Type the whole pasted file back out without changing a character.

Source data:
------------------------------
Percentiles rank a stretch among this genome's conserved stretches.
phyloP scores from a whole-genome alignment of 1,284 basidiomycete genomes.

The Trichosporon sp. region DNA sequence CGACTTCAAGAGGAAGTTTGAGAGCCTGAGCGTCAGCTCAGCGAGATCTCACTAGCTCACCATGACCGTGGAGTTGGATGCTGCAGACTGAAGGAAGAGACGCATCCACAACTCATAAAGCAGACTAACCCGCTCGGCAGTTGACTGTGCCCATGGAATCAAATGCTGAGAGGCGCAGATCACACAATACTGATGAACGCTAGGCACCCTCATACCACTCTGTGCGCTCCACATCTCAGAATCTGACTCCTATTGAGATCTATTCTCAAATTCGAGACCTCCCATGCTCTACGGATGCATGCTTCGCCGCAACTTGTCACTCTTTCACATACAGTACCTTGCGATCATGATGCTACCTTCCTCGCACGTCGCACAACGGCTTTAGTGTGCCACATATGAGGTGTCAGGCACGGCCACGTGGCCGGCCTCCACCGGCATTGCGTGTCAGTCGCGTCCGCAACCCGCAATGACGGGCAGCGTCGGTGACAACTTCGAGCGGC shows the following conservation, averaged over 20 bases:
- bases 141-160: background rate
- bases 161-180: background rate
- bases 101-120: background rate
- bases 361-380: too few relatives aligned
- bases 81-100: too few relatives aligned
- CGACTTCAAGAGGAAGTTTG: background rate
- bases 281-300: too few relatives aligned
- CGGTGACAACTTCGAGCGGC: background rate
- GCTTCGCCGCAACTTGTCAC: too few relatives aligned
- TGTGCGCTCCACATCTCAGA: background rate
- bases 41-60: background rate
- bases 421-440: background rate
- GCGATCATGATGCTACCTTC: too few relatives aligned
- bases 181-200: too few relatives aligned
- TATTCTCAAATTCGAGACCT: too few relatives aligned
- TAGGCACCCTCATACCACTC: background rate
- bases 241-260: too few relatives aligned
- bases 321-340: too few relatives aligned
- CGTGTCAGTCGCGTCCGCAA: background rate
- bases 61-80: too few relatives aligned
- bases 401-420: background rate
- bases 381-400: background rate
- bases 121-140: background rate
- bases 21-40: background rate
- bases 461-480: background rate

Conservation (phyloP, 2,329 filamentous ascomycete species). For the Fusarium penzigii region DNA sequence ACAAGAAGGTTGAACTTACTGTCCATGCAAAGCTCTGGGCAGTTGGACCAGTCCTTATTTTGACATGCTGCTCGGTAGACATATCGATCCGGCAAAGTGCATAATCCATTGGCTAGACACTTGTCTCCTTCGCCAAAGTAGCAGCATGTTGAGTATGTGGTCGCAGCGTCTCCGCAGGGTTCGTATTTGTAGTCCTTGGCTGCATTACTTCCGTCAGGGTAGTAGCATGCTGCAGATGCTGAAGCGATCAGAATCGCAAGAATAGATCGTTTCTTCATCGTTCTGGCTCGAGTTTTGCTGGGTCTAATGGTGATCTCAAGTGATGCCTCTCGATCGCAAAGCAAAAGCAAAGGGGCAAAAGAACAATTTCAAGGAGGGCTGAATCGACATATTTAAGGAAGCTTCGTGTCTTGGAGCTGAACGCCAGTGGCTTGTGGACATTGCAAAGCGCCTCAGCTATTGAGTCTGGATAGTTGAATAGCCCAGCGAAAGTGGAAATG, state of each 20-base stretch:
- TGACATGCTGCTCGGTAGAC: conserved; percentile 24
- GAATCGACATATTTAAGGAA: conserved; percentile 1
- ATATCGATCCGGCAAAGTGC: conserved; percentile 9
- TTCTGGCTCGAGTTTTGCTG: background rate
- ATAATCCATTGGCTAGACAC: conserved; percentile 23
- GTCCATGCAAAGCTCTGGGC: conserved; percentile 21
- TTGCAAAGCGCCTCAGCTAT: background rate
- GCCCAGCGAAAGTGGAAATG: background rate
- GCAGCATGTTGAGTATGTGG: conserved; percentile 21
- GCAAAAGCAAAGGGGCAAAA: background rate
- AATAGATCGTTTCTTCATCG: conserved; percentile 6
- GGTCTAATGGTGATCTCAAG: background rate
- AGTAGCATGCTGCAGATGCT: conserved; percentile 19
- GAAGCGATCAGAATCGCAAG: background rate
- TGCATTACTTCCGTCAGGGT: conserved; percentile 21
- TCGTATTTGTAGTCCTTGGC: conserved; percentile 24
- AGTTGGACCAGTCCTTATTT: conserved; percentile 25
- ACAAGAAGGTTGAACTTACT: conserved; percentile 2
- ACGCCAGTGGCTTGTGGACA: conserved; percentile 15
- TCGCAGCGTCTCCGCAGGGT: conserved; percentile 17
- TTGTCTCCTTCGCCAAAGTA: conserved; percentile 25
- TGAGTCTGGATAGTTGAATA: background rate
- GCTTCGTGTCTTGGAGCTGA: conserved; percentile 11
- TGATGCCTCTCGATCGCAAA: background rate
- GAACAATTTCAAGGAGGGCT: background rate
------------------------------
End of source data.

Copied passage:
Percentiles rank a stretch among this genome's conserved stretches.
phyloP scores from a whole-genome alignment of 1,284 basidiomycete genomes.

The Trichosporon sp. region DNA sequence CGACTTCAAGAGGAAGTTTGAGAGCCTGAGCGTCAGCTCAGCGAGATCTCACTAGCTCACCATGACCGTGGAGTTGGATGCTGCAGACTGAAGGAAGAGACGCATCCACAACTCATAAAGCAGACTAACCCGCTCGGCAGTTGACTGTGCCCATGGAATCAAATGCTGAGAGGCGCAGATCACACAATACTGATGAACGCTAGGCACCCTCATACCACTCTGTGCGCTCCACATCTCAGAATCTGACTCCTATTGAGATCTATTCTCAAATTCGAGACCTCCCATGCTCTACGGATGCATGCTTCGCCGCAACTTGTCACTCTTTCACATACAGTACCTTGCGATCATGATGCTACCTTCCTCGCACGTCGCACAACGGCTTTAGTGTGCCACATATGAGGTGTCAGGCACGGCCACGTGGCCGGCCTCCACCGGCATTGCGTGTCAGTCGCGTCCGCAACCCGCAATGACGGGCAGCGTCGGTGACAACTTCGAGCGGC shows the following conservation, averaged over 20 bases:
- bases 141-160: background rate
- bases 161-180: background rate
- bases 101-120: background rate
- bases 361-380: too few relatives aligned
- bases 81-100: too few relatives aligned
- CGACTTCAAGAGGAAGTTTG: background rate
- bases 281-300: too few relatives aligned
- CGGTGACAACTTCGAGCGGC: background rate
- GCTTCGCCGCAACTTGTCAC: too few relatives aligned
- TGTGCGCTCCACATCTCAGA: background rate
- bases 41-60: background rate
- bases 421-440: background rate
- GCGATCATGATGCTACCTTC: too few relatives aligned
- bases 181-200: too few relatives aligned
- TATTCTCAAATTCGAGACCT: too few relatives aligned
- TAGGCACCCTCATACCACTC: background rate
- bases 241-260: too few relatives aligned
- bases 321-340: too few relatives aligned
- CGTGTCAGTCGCGTCCGCAA: background rate
- bases 61-80: too few relatives aligned
- bases 401-420: background rate
- bases 381-400: background rate
- bases 121-140: background rate
- bases 21-40: background rate
- bases 461-480: background rate

Conservation (phyloP, 2,329 filamentous ascomycete species). For the Fusarium penzigii region DNA sequence ACAAGAAGGTTGAACTTACTGTCCATGCAAAGCTCTGGGCAGTTGGACCAGTCCTTATTTTGACATGCTGCTCGGTAGACATATCGATCCGGCAAAGTGCATAATCCATTGGCTAGACACTTGTCTCCTTCGCCAAAGTAGCAGCATGTTGAGTATGTGGTCGCAGCGTCTCCGCAGGGTTCGTATTTGTAGTCCTTGGCTGCATTACTTCCGTCAGGGTAGTAGCATGCTGCAGATGCTGAAGCGATCAGAATCGCAAGAATAGATCGTTTCTTCATCGTTCTGGCTCGAGTTTTGCTGGGTCTAATGGTGATCTCAAGTGATGCCTCTCGATCGCAAAGCAAAAGCAAAGGGGCAAAAGAACAATTTCAAGGAGGGCTGAATCGACATATTTAAGGAAGCTTCGTGTCTTGGAGCTGAACGCCAGTGGCTTGTGGACATTGCAAAGCGCCTCAGCTATTGAGTCTGGATAGTTGAATAGCCCAGCGAAAGTGGAAATG, state of each 20-base stretch:
- TGACATGCTGCTCGGTAGAC: conserved; percentile 24
- GAATCGACATATTTAAGGAA: conserved; percentile 1
- ATATCGATCCGGCAAAGTGC: conserved; percentile 9
- TTCTGGCTCGAGTTTTGCTG: background rate
- ATAATCCATTGGCTAGACAC: conserved; percentile 23
- GTCCATGCAAAGCTCTGGGC: conserved; percentile 21
- TTGCAAAGCGCCTCAGCTAT: background rate
- GCCCAGCGAAAGTGGAAATG: background rate
- GCAGCATGTTGAGTATGTGG: conserved; percentile 21
- GCAAAAGCAAAGGGGCAAAA: background rate
- AATAGATCGTTTCTTCATCG: conserved; percentile 6
- GGTCTAATGGTGATCTCAAG: background rate
- AGTAGCATGCTGCAGATGCT: conserved; percentile 19
- GAAGCGATCAGAATCGCAAG: background rate
- TGCATTACTTCCGTCAGGGT: conserved; percentile 21
- TCGTATTTGTAGTCCTTGGC: conserved; percentile 24
- AGTTGGACCAGTCCTTATTT: conserved; percentile 25
- ACAAGAAGGTTGAACTTACT: conserved; percentile 2
- ACGCCAGTGGCTTGTGGACA: conserved; percentile 15
- TCGCAGCGTCTCCGCAGGGT: conserved; percentile 17
- TTGTCTCCTTCGCCAAAGTA: conserved; percentile 25
- TGAGTCTGGATAGTTGAATA: background rate
- GCTTCGTGTCTTGGAGCTGA: conserved; percentile 11
- TGATGCCTCTCGATCGCAAA: background rate
- GAACAATTTCAAGGAGGGCT: background rate